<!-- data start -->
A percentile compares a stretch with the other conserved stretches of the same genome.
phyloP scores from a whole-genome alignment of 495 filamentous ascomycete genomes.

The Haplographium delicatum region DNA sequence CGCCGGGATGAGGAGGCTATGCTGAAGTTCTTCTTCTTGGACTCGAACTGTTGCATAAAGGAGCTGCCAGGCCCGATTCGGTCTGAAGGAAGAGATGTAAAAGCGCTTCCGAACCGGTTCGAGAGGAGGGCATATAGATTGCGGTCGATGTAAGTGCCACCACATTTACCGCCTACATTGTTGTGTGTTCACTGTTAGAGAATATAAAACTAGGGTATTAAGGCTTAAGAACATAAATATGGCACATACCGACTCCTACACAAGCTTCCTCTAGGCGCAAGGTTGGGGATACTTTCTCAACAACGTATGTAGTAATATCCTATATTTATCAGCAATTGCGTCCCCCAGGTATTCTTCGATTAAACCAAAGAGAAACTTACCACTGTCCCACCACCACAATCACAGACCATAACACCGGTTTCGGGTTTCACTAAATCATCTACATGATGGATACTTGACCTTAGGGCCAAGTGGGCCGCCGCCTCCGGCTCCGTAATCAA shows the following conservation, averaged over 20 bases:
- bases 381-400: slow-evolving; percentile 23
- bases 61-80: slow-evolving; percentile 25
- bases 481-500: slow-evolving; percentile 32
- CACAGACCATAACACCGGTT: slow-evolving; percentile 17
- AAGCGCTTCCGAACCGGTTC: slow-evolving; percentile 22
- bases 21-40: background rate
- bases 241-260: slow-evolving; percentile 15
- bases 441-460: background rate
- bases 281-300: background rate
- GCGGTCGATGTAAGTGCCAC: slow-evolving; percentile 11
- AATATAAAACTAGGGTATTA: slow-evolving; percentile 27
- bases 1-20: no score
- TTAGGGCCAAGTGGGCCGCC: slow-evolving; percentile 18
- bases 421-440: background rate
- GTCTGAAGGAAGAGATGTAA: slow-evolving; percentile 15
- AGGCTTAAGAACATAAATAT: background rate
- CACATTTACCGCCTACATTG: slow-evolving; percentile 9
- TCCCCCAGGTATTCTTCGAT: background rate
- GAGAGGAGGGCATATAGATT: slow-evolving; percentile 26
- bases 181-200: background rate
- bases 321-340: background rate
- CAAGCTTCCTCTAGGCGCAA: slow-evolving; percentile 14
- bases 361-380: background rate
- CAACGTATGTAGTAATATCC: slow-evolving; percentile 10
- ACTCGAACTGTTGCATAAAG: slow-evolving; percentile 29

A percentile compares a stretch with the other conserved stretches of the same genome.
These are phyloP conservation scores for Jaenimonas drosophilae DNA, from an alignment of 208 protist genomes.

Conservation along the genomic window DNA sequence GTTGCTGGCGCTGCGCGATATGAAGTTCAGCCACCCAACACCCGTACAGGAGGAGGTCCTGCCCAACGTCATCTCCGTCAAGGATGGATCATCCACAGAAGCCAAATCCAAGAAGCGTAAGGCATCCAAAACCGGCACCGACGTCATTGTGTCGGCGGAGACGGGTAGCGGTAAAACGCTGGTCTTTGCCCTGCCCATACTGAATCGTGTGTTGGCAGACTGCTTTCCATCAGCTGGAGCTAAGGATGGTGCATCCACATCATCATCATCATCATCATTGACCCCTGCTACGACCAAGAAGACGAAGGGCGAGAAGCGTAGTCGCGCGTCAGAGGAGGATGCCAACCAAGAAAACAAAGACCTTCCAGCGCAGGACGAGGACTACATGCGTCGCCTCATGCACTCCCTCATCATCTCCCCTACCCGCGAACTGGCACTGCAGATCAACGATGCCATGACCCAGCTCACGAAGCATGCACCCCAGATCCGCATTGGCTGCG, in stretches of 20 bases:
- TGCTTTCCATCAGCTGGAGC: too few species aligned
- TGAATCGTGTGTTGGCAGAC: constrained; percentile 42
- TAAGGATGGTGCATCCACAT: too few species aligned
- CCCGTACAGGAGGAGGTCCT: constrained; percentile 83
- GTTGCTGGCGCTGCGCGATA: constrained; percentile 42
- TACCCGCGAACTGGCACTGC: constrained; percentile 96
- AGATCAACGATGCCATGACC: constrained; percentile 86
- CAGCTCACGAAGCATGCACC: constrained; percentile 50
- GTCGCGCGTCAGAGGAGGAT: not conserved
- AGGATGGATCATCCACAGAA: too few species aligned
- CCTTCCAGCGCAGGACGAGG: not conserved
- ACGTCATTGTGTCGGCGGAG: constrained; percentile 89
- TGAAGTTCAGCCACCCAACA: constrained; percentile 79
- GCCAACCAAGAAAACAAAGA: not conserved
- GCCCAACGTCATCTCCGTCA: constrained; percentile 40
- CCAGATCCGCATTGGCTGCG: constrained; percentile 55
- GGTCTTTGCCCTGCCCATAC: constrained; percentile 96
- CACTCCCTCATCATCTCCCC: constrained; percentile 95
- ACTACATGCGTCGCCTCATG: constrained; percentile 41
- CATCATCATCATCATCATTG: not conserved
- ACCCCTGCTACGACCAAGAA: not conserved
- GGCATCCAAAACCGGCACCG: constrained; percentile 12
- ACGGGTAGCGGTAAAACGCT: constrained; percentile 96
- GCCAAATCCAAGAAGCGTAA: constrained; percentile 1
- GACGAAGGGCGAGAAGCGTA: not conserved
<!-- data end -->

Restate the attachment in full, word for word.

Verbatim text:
A percentile compares a stretch with the other conserved stretches of the same genome.
phyloP scores from a whole-genome alignment of 495 filamentous ascomycete genomes.

The Haplographium delicatum region DNA sequence CGCCGGGATGAGGAGGCTATGCTGAAGTTCTTCTTCTTGGACTCGAACTGTTGCATAAAGGAGCTGCCAGGCCCGATTCGGTCTGAAGGAAGAGATGTAAAAGCGCTTCCGAACCGGTTCGAGAGGAGGGCATATAGATTGCGGTCGATGTAAGTGCCACCACATTTACCGCCTACATTGTTGTGTGTTCACTGTTAGAGAATATAAAACTAGGGTATTAAGGCTTAAGAACATAAATATGGCACATACCGACTCCTACACAAGCTTCCTCTAGGCGCAAGGTTGGGGATACTTTCTCAACAACGTATGTAGTAATATCCTATATTTATCAGCAATTGCGTCCCCCAGGTATTCTTCGATTAAACCAAAGAGAAACTTACCACTGTCCCACCACCACAATCACAGACCATAACACCGGTTTCGGGTTTCACTAAATCATCTACATGATGGATACTTGACCTTAGGGCCAAGTGGGCCGCCGCCTCCGGCTCCGTAATCAA shows the following conservation, averaged over 20 bases:
- bases 381-400: slow-evolving; percentile 23
- bases 61-80: slow-evolving; percentile 25
- bases 481-500: slow-evolving; percentile 32
- CACAGACCATAACACCGGTT: slow-evolving; percentile 17
- AAGCGCTTCCGAACCGGTTC: slow-evolving; percentile 22
- bases 21-40: background rate
- bases 241-260: slow-evolving; percentile 15
- bases 441-460: background rate
- bases 281-300: background rate
- GCGGTCGATGTAAGTGCCAC: slow-evolving; percentile 11
- AATATAAAACTAGGGTATTA: slow-evolving; percentile 27
- bases 1-20: no score
- TTAGGGCCAAGTGGGCCGCC: slow-evolving; percentile 18
- bases 421-440: background rate
- GTCTGAAGGAAGAGATGTAA: slow-evolving; percentile 15
- AGGCTTAAGAACATAAATAT: background rate
- CACATTTACCGCCTACATTG: slow-evolving; percentile 9
- TCCCCCAGGTATTCTTCGAT: background rate
- GAGAGGAGGGCATATAGATT: slow-evolving; percentile 26
- bases 181-200: background rate
- bases 321-340: background rate
- CAAGCTTCCTCTAGGCGCAA: slow-evolving; percentile 14
- bases 361-380: background rate
- CAACGTATGTAGTAATATCC: slow-evolving; percentile 10
- ACTCGAACTGTTGCATAAAG: slow-evolving; percentile 29

A percentile compares a stretch with the other conserved stretches of the same genome.
These are phyloP conservation scores for Jaenimonas drosophilae DNA, from an alignment of 208 protist genomes.

Conservation along the genomic window DNA sequence GTTGCTGGCGCTGCGCGATATGAAGTTCAGCCACCCAACACCCGTACAGGAGGAGGTCCTGCCCAACGTCATCTCCGTCAAGGATGGATCATCCACAGAAGCCAAATCCAAGAAGCGTAAGGCATCCAAAACCGGCACCGACGTCATTGTGTCGGCGGAGACGGGTAGCGGTAAAACGCTGGTCTTTGCCCTGCCCATACTGAATCGTGTGTTGGCAGACTGCTTTCCATCAGCTGGAGCTAAGGATGGTGCATCCACATCATCATCATCATCATCATTGACCCCTGCTACGACCAAGAAGACGAAGGGCGAGAAGCGTAGTCGCGCGTCAGAGGAGGATGCCAACCAAGAAAACAAAGACCTTCCAGCGCAGGACGAGGACTACATGCGTCGCCTCATGCACTCCCTCATCATCTCCCCTACCCGCGAACTGGCACTGCAGATCAACGATGCCATGACCCAGCTCACGAAGCATGCACCCCAGATCCGCATTGGCTGCG, in stretches of 20 bases:
- TGCTTTCCATCAGCTGGAGC: too few species aligned
- TGAATCGTGTGTTGGCAGAC: constrained; percentile 42
- TAAGGATGGTGCATCCACAT: too few species aligned
- CCCGTACAGGAGGAGGTCCT: constrained; percentile 83
- GTTGCTGGCGCTGCGCGATA: constrained; percentile 42
- TACCCGCGAACTGGCACTGC: constrained; percentile 96
- AGATCAACGATGCCATGACC: constrained; percentile 86
- CAGCTCACGAAGCATGCACC: constrained; percentile 50
- GTCGCGCGTCAGAGGAGGAT: not conserved
- AGGATGGATCATCCACAGAA: too few species aligned
- CCTTCCAGCGCAGGACGAGG: not conserved
- ACGTCATTGTGTCGGCGGAG: constrained; percentile 89
- TGAAGTTCAGCCACCCAACA: constrained; percentile 79
- GCCAACCAAGAAAACAAAGA: not conserved
- GCCCAACGTCATCTCCGTCA: constrained; percentile 40
- CCAGATCCGCATTGGCTGCG: constrained; percentile 55
- GGTCTTTGCCCTGCCCATAC: constrained; percentile 96
- CACTCCCTCATCATCTCCCC: constrained; percentile 95
- ACTACATGCGTCGCCTCATG: constrained; percentile 41
- CATCATCATCATCATCATTG: not conserved
- ACCCCTGCTACGACCAAGAA: not conserved
- GGCATCCAAAACCGGCACCG: constrained; percentile 12
- ACGGGTAGCGGTAAAACGCT: constrained; percentile 96
- GCCAAATCCAAGAAGCGTAA: constrained; percentile 1
- GACGAAGGGCGAGAAGCGTA: not conserved